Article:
The principal advantage of this site from a geological point of view is that it probably lies in stable formations of great competence, and therefore the construction of the large underground openings is feasible. The first major limitation is that the geology at depth is not known and will have to be established before major construction work proceeds. The second limitation is that the such steep access ramps that will difficult to travel by some vehicles.
Comparison of relative costs involves three components: access, cavities, and infrastructure. The cost of access for the Soudan facility is expected to lie between those for Homestake and San Jacinto. The design includes two access shafts and a long and steep set of access ramps. The cost of constructing these shafts and ramps is difficult to estimate, so a contingency of at least 50% must be incorporated in the cost estimate. Since the geology at the depth of the cavities is not known, the estimated cost of constructing the cavities must include significant uncertainty. It is expected that the rock will be competent, but a 50% contingency must be added to any cost estimate. The usable portion of the existing infrastructure at Soudan is expected to comprise about 10% of the needed infrastructure for the eventual facility. Thus, about 90% of the necessary infrastructure will have to be built anew at relatively high cost.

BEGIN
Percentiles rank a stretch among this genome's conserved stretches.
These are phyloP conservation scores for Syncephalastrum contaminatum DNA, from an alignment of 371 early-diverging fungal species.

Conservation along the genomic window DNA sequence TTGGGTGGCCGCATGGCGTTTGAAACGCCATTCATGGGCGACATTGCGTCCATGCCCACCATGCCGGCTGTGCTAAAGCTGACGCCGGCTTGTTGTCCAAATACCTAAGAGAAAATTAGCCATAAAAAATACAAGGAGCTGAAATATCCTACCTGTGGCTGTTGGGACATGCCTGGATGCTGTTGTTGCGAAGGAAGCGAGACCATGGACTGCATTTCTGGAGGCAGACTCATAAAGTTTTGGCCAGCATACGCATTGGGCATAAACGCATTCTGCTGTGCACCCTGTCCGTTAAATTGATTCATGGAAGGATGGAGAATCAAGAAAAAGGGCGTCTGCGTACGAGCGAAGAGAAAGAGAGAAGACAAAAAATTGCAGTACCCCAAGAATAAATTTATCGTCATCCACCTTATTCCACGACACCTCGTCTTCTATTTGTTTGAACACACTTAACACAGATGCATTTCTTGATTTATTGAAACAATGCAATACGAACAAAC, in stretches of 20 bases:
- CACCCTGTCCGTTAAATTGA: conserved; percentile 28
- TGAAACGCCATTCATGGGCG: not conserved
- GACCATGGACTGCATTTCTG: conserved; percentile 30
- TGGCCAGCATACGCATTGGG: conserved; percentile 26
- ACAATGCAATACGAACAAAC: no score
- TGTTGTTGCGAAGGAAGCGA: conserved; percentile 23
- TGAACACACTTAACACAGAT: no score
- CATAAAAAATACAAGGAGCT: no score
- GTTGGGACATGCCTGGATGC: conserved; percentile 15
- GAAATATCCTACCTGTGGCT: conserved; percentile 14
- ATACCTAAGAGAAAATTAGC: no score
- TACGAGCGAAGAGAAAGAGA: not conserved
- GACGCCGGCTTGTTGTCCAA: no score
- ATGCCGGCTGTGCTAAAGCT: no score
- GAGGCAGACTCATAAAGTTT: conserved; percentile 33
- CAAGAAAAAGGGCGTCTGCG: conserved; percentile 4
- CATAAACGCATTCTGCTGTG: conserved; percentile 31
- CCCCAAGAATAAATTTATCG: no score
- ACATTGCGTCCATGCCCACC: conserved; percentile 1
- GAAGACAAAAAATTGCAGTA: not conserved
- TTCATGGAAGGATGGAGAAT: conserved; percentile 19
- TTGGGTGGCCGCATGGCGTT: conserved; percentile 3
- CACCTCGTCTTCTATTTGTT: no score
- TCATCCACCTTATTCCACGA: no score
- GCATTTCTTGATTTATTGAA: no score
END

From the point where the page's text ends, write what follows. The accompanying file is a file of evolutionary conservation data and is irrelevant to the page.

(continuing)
MT. SAN JACINTO, CA